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I traveled to Tanzania to report on the education system and the school conditions of two schools in Dar Es Salaam, Tanzania. It was an amazing and heartbreaking experience at the same time. I was able to meet with children, teachers and even parents to talk about the education offered at the school. What really stuck with me though were the details about some of the children's lives.
Most of the students have to walk miles through muddy and rough terrain just to get to school. For the majority of the students, their school uniforms were the only items of clothing they owned that were intact.
As I was walking through the muddy school grounds, I saw that a group of kids were playing soccer with a wad of paper, others looked through piles of trash to find something that they could make a game out of. This is what 'recess' consisted of.
The schools didn't have electricity or running water. The children shared workbooks that were later left overnight at school because there weren't enough supplies for everyone.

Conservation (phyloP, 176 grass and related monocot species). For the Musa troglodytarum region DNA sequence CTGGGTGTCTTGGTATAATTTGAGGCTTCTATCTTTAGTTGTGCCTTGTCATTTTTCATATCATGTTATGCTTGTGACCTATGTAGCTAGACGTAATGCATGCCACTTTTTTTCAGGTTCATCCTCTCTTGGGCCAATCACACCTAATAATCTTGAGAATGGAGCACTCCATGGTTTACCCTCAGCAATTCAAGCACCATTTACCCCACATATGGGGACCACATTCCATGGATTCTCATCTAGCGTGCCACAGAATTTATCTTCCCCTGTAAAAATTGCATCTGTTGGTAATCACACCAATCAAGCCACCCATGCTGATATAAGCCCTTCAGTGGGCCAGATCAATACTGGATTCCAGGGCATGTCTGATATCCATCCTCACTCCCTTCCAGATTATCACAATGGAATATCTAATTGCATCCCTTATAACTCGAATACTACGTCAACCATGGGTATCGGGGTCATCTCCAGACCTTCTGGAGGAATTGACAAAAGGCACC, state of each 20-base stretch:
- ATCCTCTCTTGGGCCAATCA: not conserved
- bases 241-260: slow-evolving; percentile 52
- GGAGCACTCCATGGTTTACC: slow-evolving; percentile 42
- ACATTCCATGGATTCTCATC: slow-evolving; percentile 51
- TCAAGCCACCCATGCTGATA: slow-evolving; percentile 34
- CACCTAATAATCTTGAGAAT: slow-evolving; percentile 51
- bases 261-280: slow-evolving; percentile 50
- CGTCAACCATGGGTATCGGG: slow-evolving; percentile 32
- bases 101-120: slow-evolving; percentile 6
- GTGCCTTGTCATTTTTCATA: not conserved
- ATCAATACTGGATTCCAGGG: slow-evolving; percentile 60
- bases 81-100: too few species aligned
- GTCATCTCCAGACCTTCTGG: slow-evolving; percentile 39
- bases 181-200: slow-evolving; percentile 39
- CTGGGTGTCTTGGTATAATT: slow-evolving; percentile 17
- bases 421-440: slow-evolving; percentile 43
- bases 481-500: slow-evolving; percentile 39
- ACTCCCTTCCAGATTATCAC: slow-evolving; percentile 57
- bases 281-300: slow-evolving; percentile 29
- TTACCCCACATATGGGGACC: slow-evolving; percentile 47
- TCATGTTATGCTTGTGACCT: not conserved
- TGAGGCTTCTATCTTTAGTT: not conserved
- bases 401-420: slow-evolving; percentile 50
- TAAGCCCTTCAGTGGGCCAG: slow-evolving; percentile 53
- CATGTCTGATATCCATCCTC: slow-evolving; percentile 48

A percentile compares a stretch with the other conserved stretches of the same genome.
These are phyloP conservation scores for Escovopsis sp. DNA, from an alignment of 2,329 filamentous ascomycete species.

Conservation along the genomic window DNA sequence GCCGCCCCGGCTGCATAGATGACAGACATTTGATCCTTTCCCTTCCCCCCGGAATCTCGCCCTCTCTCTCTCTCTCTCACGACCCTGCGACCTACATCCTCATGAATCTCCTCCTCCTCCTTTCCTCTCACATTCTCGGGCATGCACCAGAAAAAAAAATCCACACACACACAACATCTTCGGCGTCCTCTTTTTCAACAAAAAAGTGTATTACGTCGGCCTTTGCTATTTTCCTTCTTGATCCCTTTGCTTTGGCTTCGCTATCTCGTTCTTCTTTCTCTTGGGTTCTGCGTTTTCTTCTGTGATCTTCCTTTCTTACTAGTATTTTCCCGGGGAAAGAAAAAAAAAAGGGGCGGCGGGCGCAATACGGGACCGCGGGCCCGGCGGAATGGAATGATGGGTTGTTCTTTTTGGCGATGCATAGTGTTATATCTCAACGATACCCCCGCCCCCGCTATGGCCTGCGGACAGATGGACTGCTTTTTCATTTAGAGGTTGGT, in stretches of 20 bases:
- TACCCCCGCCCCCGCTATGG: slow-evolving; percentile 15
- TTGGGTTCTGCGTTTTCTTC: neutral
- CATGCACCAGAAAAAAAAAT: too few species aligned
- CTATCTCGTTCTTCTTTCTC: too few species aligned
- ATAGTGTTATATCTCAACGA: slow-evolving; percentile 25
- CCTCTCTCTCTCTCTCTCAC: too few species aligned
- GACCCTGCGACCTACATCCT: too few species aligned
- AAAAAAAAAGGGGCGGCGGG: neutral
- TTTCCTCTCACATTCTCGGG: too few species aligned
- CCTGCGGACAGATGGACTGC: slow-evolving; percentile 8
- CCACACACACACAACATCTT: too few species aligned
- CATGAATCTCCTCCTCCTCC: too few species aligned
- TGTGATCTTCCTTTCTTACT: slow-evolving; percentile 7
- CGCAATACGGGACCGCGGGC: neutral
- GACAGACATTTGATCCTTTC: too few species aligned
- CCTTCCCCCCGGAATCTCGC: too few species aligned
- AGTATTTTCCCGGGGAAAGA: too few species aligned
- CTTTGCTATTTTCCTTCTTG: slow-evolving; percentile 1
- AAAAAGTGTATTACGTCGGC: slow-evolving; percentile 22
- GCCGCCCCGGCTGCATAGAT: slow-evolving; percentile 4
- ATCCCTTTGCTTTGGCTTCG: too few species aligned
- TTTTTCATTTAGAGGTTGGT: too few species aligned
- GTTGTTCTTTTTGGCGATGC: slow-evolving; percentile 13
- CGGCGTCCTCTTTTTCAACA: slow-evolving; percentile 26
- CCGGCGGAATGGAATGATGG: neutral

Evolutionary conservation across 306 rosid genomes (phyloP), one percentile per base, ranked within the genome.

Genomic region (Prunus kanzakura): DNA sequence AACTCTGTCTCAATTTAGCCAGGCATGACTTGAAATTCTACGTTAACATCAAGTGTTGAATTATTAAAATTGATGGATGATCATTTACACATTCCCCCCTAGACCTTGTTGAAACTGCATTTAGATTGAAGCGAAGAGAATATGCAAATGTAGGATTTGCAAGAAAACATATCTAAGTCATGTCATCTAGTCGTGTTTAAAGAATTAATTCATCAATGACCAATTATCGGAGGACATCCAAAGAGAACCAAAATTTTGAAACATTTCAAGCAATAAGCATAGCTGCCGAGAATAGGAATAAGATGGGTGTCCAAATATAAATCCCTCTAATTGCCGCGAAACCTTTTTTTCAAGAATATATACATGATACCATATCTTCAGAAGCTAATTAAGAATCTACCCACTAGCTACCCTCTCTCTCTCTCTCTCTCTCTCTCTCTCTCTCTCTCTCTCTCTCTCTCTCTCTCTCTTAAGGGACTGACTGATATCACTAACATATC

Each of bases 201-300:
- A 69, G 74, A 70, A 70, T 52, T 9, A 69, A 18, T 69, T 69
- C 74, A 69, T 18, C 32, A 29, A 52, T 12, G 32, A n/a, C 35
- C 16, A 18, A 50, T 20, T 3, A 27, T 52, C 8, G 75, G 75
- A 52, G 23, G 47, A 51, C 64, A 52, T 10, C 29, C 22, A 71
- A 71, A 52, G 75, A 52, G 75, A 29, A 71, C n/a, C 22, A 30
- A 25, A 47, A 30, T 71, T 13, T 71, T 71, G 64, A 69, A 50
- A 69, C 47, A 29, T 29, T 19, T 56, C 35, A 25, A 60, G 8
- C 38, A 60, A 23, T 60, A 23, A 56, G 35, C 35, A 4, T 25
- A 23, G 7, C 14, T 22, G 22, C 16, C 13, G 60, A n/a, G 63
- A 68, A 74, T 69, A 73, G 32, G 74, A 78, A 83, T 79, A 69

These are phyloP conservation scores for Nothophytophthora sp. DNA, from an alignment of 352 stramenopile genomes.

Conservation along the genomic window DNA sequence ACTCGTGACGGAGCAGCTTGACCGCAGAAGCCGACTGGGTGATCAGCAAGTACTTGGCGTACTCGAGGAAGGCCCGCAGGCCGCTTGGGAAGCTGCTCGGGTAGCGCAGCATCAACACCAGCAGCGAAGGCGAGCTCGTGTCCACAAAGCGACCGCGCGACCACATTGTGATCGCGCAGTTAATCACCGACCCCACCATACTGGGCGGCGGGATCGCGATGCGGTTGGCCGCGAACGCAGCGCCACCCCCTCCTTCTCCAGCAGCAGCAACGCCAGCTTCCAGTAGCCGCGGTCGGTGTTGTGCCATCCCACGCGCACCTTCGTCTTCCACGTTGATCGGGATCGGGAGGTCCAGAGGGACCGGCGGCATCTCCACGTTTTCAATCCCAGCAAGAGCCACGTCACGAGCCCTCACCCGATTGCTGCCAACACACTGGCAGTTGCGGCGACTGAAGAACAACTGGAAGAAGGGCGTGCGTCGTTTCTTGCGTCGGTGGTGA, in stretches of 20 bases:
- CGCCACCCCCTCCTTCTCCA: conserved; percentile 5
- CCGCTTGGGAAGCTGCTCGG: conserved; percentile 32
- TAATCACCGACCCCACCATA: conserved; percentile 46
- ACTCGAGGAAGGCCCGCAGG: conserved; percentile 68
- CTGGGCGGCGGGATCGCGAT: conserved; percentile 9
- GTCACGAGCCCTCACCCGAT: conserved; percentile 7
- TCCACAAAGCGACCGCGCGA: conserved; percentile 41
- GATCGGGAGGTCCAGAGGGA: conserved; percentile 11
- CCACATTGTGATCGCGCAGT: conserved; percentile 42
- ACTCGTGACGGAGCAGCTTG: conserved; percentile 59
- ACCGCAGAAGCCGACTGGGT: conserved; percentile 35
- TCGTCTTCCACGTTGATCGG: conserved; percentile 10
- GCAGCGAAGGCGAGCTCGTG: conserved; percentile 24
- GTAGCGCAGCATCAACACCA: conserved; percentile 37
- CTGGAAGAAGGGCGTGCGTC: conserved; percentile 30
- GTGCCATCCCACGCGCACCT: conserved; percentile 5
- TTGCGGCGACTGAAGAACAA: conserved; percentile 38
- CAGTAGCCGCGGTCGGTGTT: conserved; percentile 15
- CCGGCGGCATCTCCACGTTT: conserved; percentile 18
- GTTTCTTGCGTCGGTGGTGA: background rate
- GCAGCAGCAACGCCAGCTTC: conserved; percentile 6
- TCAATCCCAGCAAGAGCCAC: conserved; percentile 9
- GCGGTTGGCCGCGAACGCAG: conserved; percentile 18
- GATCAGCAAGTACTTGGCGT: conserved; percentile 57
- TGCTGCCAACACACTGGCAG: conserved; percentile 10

I was able to walk home with one of the little boys who I was informed by the school administration was in desperate need of surgery that his father could not afford. The walk was over a mile through the forest. Once we arrived, I realized that the family (father and son) had built a one room shack as their home. I was shocked and felt helpless. I couldn't believe that these happy, kind and lively children lived such poverty-stricken lives.
Through fundraising before my travels, I was able to donate new school supplies to the children as well as give funds to the family of the sick young boy that I met.
This trip and the reporting that followed made me aware of the conditions outside of the USA and of how luxurious of a life I live in the United States. I hope that everyone has an opportunity to travel to a third world country like I did. If so, be sure to visit a school, local homes and workplaces to see how other people live off of hardly anything and are still so very grateful.